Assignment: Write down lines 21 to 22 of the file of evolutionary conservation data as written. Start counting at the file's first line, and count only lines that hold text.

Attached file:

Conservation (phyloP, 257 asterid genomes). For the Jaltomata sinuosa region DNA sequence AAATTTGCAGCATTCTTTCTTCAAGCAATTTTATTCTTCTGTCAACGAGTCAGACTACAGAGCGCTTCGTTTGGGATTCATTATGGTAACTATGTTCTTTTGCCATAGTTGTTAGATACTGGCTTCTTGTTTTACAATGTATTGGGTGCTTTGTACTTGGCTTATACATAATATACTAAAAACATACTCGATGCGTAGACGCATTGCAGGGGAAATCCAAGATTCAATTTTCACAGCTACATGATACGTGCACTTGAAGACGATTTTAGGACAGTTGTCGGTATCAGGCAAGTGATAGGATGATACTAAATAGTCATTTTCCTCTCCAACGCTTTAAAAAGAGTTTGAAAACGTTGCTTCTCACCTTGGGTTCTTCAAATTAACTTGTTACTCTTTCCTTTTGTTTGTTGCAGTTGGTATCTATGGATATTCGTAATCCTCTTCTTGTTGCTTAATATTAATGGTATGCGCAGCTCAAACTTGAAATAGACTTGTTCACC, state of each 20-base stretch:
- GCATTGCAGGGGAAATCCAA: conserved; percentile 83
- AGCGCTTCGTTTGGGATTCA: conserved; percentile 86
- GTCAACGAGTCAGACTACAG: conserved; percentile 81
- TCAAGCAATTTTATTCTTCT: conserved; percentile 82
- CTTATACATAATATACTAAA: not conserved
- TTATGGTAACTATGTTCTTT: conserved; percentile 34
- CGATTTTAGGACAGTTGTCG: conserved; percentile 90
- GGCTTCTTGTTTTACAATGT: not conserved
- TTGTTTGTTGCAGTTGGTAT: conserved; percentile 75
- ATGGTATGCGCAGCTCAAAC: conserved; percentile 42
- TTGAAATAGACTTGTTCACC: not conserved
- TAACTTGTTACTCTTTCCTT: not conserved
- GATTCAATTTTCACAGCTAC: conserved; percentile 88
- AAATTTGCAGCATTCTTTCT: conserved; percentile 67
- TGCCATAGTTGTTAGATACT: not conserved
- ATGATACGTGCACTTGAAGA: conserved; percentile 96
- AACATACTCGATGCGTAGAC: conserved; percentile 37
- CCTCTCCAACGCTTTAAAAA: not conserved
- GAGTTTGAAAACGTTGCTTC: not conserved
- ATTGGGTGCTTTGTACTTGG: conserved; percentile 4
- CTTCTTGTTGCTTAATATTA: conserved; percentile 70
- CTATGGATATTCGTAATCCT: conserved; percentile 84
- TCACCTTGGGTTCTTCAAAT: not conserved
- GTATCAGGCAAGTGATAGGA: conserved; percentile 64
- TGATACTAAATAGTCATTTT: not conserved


- ATTGGGTGCTTTGTACTTGG: conserved; percentile 4
- CTTCTTGTTGCTTAATATTA: conserved; percentile 70